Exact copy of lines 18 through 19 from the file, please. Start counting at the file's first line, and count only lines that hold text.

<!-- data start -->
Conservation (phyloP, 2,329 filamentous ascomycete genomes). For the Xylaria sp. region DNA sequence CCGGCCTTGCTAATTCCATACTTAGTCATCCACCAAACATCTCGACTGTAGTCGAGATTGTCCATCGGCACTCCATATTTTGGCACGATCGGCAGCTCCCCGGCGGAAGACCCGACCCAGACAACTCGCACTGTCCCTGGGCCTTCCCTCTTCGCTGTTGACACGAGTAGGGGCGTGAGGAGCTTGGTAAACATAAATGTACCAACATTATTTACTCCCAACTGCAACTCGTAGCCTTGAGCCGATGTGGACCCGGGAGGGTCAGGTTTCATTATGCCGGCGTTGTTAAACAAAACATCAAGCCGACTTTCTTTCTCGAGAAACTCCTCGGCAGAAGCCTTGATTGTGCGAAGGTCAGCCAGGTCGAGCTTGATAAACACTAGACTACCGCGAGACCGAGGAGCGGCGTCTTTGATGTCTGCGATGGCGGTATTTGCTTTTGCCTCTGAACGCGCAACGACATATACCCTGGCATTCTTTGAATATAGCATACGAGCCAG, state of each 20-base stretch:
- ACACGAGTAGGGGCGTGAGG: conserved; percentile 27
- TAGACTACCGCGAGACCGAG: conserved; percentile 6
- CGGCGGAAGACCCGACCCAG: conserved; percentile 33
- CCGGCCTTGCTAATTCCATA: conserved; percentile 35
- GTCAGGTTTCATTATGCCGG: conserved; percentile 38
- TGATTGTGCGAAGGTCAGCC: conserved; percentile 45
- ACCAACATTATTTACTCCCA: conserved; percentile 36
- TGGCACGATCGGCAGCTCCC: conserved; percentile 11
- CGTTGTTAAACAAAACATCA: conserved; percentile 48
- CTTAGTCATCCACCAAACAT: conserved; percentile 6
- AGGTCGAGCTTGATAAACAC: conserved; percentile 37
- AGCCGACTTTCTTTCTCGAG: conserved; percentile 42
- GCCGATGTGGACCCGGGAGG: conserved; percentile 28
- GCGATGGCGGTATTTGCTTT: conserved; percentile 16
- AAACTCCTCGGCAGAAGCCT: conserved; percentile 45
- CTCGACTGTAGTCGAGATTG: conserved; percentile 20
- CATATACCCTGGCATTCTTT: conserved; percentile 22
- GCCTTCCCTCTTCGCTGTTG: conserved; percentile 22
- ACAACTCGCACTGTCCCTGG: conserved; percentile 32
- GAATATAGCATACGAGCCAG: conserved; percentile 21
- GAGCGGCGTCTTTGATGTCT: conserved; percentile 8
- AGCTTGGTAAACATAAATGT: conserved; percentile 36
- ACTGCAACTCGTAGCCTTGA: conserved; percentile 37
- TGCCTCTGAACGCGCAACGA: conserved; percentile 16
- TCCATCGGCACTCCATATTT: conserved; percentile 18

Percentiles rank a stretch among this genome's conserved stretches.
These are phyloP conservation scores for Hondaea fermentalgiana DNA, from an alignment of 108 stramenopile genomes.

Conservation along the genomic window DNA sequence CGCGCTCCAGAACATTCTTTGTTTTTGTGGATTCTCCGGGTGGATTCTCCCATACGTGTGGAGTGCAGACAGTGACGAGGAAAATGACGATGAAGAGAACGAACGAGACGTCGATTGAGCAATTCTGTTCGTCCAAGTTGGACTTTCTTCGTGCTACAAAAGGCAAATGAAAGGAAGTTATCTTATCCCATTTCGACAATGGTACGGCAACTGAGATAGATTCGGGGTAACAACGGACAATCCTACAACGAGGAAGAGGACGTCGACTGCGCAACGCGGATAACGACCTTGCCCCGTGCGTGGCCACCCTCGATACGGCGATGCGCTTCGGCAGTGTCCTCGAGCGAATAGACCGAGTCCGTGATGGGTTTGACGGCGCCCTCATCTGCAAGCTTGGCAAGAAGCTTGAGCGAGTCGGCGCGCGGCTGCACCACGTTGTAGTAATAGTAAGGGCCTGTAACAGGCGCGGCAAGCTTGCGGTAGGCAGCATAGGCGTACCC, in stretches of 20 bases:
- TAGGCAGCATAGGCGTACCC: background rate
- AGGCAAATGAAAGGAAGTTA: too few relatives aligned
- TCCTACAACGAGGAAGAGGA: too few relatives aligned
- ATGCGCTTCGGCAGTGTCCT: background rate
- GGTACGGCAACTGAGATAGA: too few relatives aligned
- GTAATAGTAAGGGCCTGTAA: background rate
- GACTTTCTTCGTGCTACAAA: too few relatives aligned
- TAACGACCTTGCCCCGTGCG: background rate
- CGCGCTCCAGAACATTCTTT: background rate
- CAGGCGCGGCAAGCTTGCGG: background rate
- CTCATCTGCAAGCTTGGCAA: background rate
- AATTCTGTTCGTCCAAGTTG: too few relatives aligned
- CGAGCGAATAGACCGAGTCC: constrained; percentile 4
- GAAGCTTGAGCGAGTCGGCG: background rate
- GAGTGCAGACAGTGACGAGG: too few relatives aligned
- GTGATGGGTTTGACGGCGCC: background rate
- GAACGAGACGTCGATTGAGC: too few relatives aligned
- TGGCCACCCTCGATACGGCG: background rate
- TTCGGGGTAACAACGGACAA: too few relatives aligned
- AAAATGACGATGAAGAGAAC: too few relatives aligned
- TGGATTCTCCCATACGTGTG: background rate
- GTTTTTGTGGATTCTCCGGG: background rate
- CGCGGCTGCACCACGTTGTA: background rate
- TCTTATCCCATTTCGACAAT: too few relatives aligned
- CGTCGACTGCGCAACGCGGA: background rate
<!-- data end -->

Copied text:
- CATATACCCTGGCATTCTTT: conserved; percentile 22
- GCCTTCCCTCTTCGCTGTTG: conserved; percentile 22